The moon has fascinated us humans for all of history.
And it’s easy to see why. The moon is the brightest object in the night sky. It causes the tides here on Earth. Since it takes the Moon the same amount of time to rotate around once as it does for it to revolve around the Earth once, we always see the same side. So, there’s a side of the moon that we never see! And, the side we do see, that we always see, can, on occasion, look suspiciously like a face. That old man in the moon is always looking down on us! And, by the way, the moon isn’t made of cheese!
Moon photography can produce some wonderfully stunning images, especially when it’s full. (To find the next full moon, check out the Full Moon Calendar.)
But photographing the moon can be challenging. In fact, I would venture to say that photographing the moon can be one of the trickier projects in photography.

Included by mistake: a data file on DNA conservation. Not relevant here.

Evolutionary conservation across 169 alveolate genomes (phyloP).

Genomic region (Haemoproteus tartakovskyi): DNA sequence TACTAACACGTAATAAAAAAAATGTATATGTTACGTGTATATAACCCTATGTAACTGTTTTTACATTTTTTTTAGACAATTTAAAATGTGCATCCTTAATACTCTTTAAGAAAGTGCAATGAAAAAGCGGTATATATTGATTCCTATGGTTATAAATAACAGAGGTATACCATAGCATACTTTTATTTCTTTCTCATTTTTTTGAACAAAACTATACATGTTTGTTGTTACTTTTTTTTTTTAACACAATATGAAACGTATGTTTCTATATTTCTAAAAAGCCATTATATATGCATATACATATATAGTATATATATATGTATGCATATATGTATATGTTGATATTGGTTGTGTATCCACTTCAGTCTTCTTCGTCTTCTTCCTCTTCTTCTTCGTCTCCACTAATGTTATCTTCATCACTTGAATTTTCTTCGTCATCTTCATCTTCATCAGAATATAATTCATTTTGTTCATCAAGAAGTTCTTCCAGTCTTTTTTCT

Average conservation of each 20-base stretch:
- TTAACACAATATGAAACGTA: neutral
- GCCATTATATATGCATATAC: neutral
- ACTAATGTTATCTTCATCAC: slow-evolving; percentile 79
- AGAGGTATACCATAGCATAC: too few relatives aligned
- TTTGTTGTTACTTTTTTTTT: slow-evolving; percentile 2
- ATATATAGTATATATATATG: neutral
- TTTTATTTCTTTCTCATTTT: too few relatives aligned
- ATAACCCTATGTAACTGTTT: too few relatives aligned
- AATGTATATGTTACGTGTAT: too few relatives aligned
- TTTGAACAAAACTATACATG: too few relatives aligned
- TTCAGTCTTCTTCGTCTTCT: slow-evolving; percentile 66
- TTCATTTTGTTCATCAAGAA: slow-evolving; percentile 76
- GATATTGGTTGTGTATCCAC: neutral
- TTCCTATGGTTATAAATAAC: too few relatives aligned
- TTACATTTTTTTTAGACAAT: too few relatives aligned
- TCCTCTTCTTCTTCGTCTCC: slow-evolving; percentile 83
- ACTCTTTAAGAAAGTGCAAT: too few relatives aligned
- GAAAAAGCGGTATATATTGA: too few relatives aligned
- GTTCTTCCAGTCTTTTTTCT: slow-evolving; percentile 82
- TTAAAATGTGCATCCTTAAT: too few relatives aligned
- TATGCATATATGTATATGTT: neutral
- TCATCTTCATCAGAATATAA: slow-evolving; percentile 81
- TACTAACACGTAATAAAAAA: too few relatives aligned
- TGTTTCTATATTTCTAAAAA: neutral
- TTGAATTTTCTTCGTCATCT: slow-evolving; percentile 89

With that in mind, here are some articles that give some great tips on capturing our closest neighbor:
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For the last several posts, we have been talking about exposure and how we can use it to creatively change the look of our photos. And in our previous post, we looked at using the aperture settings to change the depth of field of an image.
n the last few weeks we have been talking about exposure and the settings that control it.
In this post, we’ll look at the aperture setting, another of the exposure controls, and see how you can use it to enhance your photos, direct focus onto your subject and give your images a sense of dimension.
In our last post, we talked about shutter speed and how it affects the way motion is portrayed in an image.